Death in the Concentration Camps.

Bloemfoentein Concentration Camp, seen from a distance. Photo Credit: National Archives UK
Bloemfoentein Concentration Camp, seen from a distance. Photo Credit: National Archives UK

As the situation outside the camps devolved, a combination of neglect and evil intent were creating an altogether different kind of war crime inside of them.[1] By the end of 1901, 45 camps for white Boers and 64 for African natives had been established, ostensibly, according to Kitchener, to keep the white populace safe from native unrest. Although publicly Kitchener and the rest of the military staff insisted that the camps were supposed to be safe, warm, and well supplied, in private Kitchener viewed the camps as a way to horrify the Boers into submission. In his correspondence in 1900, Kitchener outlines a plan to weaponize the starvation of children:

“the most effective method of limiting the endurance of the guerrillas… The women and children brought in should be divided in two categories, viz.: 1st. Refugees, and the families of Neutrals, non-combatants, and surrendered Burghers. 2nd. those whose husbands, fathers and sons are on Commando. The preference in accommodation, etc. should of course be given to the first class.”[2][3]

While in theory this punishment was to be meted out only to the families of resisting commandos, in practice bad supply lines and a malicious apathy on the part of the British meant that everyone in the concentration camps began to suffer as well. Compounded with the poor design of the camps which left internees exposed to the elements and unsanitary conditions; the Boers began to die. Although records are incomplete, by the end of the Second Boer War almost 28,000 women and children had starved or died from disease in the camps. Of these, an estimated 22,000 were children. Another 14,000 black internees were also killed by this mix of neglect and calculated tactics, or more than one in ten of the total interned population.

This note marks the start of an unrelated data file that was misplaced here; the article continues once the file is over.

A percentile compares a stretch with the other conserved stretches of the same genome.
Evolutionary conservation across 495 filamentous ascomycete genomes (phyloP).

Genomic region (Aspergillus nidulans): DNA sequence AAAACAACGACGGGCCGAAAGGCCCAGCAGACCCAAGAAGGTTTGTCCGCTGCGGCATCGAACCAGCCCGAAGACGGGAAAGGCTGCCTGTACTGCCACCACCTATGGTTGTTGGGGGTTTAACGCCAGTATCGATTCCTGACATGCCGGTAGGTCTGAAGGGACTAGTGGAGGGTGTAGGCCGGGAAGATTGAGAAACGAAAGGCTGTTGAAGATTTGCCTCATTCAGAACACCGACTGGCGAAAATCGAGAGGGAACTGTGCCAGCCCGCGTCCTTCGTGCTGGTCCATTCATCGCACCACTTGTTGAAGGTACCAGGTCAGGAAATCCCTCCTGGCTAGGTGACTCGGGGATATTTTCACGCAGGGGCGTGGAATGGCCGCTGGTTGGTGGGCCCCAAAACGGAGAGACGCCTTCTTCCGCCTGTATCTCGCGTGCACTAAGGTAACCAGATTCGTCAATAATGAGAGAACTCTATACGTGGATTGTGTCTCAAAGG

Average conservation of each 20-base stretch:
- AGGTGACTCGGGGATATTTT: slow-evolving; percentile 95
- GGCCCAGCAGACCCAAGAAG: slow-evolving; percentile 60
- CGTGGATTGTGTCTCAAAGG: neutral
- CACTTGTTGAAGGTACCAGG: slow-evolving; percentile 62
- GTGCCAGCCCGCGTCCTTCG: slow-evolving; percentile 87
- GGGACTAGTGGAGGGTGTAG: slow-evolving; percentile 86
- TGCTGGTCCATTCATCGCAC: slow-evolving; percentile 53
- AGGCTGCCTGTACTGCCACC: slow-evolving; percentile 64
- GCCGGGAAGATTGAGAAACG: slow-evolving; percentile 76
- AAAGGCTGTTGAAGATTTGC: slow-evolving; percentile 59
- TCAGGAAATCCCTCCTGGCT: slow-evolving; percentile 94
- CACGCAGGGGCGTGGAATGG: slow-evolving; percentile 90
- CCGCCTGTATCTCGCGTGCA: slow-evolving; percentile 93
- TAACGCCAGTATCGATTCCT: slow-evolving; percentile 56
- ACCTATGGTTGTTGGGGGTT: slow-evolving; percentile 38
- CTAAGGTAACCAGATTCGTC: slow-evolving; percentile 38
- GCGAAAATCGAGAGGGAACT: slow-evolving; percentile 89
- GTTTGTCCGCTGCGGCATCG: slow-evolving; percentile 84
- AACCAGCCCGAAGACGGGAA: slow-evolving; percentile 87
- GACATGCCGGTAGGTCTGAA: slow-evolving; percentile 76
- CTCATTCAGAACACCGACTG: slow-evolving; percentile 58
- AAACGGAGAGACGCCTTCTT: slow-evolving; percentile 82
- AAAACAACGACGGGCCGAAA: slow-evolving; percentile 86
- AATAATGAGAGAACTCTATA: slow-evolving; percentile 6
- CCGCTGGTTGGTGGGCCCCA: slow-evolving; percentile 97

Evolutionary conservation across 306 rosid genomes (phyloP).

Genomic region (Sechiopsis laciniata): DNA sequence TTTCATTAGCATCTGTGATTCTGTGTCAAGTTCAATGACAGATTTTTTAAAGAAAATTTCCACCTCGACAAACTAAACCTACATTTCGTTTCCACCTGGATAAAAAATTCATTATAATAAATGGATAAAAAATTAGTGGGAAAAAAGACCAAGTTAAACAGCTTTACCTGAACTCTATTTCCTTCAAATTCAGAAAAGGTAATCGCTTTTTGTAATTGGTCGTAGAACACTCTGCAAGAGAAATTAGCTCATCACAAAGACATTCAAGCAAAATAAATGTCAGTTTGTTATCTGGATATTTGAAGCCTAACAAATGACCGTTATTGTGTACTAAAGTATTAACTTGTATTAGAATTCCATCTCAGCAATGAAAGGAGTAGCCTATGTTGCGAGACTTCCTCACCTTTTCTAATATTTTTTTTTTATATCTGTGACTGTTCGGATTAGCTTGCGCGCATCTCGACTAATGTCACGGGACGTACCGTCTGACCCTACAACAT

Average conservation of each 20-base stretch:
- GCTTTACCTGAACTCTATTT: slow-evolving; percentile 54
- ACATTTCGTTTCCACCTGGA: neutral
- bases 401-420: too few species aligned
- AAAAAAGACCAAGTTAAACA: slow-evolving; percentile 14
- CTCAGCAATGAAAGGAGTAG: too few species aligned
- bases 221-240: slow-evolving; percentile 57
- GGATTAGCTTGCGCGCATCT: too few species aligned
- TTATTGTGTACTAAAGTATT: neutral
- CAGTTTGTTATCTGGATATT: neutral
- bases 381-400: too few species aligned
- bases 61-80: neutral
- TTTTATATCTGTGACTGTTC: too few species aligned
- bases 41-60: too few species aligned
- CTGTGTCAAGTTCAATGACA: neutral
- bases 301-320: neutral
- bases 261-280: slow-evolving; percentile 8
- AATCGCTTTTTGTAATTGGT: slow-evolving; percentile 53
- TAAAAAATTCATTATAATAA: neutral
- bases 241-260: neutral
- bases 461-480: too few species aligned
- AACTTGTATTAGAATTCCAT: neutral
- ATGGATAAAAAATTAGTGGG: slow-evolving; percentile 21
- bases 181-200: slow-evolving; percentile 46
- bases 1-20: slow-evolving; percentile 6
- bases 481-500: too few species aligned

Reflecting why she came to help when so few did: "I came quite naturally, in obedience to the feeling of unity or oneness of womanhood ... it is when the community is shaken to its foundations, that abysmal depths of privation call to each other and that a deeper unity of humanity evinces itself." Photo Credit: Peter Venter
Reflecting why she came to help when so few did: “I came quite naturally, in obedience to the feeling of unity or oneness of womanhood … it is when the community is shaken to its foundations, that abysmal depths of privation call to each other and that a deeper unity of humanity evinces itself.”
Photo Credit: Peter Venter

As 1901 wore on, it was hard for some reporters and human rights activists to ignore the stench of death wafting from the camps. The British government initially defended the camps as “voluntary”, which seemed like an odd choice when the alternative was simply getting shot or starving outdoors, then finally as “military necessity”, but the activist Emily Hobhouse finally threw back the curtain.